How to Fuel for and Recover from your Workout

How to Fuel for and Recover from your Workout

Although breakfast can be considered one of the most important meals of the day, what you eat before and especially after physical activity is equally as important. Some even argue that for athletes, post-exercise nutrition is the most important meal of the day!

With that said however, how to eat before and after exercise can be quite confusing. With all of the advertisements, advice and myths out there it’s no wonderful people aren’t sure where to turn. What I commonly see are people are either all gung-ho on the protein shakes and supplements (completely disregarding the need for carbohydrates and other essential nutrients) or decide not to eat at all. If your goal is to have energy for your next workout, build muscle or keep your body healthy, follow some key suggestions below.


How to Fuel for and Recover from your Workout




Let’s start at the very beginning. What you eat before exercise is going to help you get the best workout possible and hopefully prevent you from “hitting the wall” or losing all your stamina and energy halfway through. In other words, eating well before physical activity will prevent fatigue and allow you to exercise longer and with more intensity.
During the Day

  • Eat regularly
    • This usually means 3 meals and 2 snacks
  • Stay hydrated and sip on water
  • Include carbohydrate-rich foods in your meals and snacks
    • i.e. fruit, grain products, milk products, starchy veggies (i.e. potatoes, corn, squash), legumes, and lentils
  • If your exercise is intense, you may need a smaller meal a few hours before to prevent an upset stomach

You know your body the best! Try different foods before a workout/event/competition. See what works best for you and stick with that. Listen to your body!
2-4 Hours Before = MEAL

  • Have a balanced meal + 500ml (2 cups) fluid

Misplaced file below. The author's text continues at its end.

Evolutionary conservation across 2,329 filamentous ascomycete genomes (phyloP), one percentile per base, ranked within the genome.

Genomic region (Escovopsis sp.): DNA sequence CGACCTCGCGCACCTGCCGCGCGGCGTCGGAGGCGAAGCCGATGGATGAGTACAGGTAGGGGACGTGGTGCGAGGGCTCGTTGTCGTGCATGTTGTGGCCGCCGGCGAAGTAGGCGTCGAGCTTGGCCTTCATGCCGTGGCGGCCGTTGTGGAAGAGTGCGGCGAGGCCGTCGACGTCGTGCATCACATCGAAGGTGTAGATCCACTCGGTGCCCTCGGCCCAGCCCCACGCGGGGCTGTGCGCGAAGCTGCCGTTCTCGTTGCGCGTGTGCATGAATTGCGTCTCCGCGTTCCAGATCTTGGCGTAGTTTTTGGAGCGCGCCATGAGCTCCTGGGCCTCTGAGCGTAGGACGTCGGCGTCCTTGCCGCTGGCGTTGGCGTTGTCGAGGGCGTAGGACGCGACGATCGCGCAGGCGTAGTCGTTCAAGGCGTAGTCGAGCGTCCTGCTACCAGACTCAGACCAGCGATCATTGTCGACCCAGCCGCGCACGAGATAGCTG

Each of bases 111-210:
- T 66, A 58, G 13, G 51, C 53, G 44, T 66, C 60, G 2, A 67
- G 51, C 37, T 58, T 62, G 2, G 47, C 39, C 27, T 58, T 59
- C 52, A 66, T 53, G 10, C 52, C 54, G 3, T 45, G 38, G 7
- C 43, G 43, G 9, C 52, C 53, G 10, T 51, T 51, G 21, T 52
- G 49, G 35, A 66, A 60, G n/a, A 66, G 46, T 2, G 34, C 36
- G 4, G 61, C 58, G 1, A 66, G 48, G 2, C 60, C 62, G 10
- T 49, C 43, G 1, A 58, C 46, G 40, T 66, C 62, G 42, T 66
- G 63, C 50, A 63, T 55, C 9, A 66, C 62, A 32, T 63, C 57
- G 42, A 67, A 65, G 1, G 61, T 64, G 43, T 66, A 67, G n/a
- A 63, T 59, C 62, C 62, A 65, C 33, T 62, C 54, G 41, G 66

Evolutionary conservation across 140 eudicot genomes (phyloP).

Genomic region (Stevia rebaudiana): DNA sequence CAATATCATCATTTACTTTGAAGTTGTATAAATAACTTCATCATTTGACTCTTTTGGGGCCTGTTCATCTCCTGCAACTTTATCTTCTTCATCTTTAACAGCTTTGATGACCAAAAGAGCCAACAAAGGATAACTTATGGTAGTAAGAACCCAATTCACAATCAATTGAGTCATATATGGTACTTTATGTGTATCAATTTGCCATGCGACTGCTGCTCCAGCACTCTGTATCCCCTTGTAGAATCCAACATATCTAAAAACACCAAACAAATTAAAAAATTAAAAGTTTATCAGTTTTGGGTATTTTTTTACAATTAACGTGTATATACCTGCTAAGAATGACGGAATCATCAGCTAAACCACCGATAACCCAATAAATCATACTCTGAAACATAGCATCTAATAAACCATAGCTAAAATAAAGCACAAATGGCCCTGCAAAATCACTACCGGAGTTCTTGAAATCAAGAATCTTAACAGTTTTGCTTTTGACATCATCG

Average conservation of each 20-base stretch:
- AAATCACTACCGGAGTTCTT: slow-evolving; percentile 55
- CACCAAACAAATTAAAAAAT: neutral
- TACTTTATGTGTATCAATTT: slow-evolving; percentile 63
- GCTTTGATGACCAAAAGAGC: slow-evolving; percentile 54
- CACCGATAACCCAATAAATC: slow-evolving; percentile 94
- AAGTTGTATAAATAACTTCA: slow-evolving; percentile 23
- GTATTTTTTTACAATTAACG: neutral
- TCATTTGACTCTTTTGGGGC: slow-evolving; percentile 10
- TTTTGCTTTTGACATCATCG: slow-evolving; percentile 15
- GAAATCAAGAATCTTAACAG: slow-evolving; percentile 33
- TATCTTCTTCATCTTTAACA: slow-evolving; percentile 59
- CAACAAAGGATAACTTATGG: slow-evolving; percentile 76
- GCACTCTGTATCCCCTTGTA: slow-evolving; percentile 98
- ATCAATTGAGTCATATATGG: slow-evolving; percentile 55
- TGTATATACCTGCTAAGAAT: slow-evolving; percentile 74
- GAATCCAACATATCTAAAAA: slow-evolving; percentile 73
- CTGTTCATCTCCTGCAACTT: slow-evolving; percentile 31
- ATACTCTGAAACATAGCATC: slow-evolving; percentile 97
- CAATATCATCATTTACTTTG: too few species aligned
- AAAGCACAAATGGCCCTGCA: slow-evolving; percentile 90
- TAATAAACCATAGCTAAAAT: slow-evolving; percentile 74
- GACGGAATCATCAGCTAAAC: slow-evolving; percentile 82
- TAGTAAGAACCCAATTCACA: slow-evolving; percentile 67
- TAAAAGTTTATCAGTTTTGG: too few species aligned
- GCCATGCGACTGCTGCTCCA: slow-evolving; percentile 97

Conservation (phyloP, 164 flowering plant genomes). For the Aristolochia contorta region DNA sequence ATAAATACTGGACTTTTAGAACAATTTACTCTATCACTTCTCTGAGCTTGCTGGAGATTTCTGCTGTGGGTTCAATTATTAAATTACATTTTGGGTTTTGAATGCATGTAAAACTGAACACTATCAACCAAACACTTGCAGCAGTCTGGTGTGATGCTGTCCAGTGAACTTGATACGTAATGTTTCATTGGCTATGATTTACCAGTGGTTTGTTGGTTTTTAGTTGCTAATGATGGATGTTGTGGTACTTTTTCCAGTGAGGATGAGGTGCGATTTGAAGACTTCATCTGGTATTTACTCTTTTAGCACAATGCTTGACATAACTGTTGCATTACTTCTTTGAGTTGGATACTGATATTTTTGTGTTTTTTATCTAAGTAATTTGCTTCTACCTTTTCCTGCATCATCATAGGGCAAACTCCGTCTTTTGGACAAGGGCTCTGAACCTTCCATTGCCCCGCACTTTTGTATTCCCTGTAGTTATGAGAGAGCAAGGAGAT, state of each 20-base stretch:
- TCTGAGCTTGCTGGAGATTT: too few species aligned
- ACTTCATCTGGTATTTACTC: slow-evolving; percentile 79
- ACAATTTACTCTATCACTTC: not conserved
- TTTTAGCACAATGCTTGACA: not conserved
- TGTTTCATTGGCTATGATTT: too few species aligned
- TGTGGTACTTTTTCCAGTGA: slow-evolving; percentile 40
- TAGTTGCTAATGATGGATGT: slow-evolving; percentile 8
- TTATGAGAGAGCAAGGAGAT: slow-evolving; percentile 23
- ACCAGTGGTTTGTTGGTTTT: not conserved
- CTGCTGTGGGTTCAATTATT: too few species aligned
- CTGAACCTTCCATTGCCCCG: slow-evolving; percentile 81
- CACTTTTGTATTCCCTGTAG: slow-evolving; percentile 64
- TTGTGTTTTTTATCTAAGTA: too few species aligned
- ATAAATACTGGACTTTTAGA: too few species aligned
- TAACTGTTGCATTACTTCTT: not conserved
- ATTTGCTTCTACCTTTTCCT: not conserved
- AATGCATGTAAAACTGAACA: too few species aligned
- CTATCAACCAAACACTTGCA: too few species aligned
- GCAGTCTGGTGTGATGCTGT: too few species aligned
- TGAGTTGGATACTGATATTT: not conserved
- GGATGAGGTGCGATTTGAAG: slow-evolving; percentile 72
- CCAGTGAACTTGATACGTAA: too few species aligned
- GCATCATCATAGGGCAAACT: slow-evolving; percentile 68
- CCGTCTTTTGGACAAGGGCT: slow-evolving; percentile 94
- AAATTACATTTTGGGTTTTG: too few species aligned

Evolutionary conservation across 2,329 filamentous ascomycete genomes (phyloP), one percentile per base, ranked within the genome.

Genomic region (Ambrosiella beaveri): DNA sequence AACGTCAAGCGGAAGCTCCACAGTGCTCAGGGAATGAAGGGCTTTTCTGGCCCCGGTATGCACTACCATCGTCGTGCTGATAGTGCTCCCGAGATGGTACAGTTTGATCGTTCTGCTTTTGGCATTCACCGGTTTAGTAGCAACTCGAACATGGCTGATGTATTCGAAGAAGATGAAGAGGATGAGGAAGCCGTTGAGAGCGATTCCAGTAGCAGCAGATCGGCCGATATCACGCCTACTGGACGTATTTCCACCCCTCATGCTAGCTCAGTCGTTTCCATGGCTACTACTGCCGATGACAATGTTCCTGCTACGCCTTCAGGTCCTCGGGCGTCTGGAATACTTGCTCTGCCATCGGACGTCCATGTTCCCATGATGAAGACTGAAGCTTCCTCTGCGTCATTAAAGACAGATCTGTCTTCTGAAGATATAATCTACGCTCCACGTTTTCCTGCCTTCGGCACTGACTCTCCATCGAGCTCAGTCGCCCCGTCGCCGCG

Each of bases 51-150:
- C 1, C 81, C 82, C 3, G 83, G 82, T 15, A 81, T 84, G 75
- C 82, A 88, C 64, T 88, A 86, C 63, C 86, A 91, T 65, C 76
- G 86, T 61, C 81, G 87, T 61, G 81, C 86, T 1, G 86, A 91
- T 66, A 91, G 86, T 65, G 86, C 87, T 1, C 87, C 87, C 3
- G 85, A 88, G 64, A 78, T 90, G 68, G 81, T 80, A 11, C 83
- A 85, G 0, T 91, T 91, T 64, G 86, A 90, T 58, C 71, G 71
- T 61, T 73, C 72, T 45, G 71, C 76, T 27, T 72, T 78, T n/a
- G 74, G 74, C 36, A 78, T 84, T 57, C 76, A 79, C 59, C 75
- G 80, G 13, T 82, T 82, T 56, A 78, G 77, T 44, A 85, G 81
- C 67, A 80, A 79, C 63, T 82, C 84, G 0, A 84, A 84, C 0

• The meal should be rich in carbohydrates, lower in fat and fairly low in protein and fibre
    • This allows for proper digestion


  • Toast with peanut butter, fruit and glass of milk
  • Sandwich (meat, vegetables, cheese) + milk or fruit
  • Fruit smoothie + homemade muffin
  • Oatmeal with fruit and milk
  • Whole wheat wrap with meat and vegetables
  • Stir fry with meat/tofu/legumes, brown rice and vegetables

Note: Portion size depends on your body size, gender and duration of exercise. For a full meal, some people find they need at least 3-4 hours before they exercise.
1-1.5 Hours Before = QUICK ENERGY SNACK

If you are hungry or your workout will last more than 1 hour, grab an “energy-sustaining” or “quick-energy snack.” 

  • Snack + 200-250ml (1-1.5cups fluid)
  • The snack should be high in carbohydrates, lower in fat/protein/fibre
    • Fat, protein and fibre are all important for a healthy diet. However, because they take longer to digest, eating foods high in these nutrients may cause bloating or discomfort during a workout.
  • Try to avoid foods rich in “simple carbohydrates” (i.e. high in sugar – chocolate bars, candy). These may cause a surge of energy and then a quick drop halfway through your workout!


  • Fresh fruit
  • Home-made muffin
  • Bowl of cereal with milk
  • Apple sauce with cinnamon
  • Regular yogurt + berries or other fruit
  • Toast with peanut butter
  • Cheese + crackers + grapes
  • Fruit + yogurt

Interesting Nutrition Fact!
      Did you know…

Carbohydrates are the MAIN source of energy for our body and the ONLY source of energy for the brain? Makes sense why you may find it hard to concentrate if you are hungry, hey? or feel like you have no energy for a workout if you had one quick meal during the day?

In other words, whenever we have food with carbohydrates in it, our body breaks it down into glucose (or energy). This is then converted into glycogen and stored in our muscles and liver. This glycogen acts like a “reserve” which our body will then use for energy during exercise.

How to Fuel for and Recover from your Workout

Why do we want nice and full glycogen stores?

  • For a better workout!
  • Glycogen acts like a back-up or reserve (think ‘pantry or reserve for energy’)
  • During prolonged activity, our body will use glycogen for energy
How to Fuel for and Recover from your Workout

Will I notice if my glycogen stores are low?

  • YES!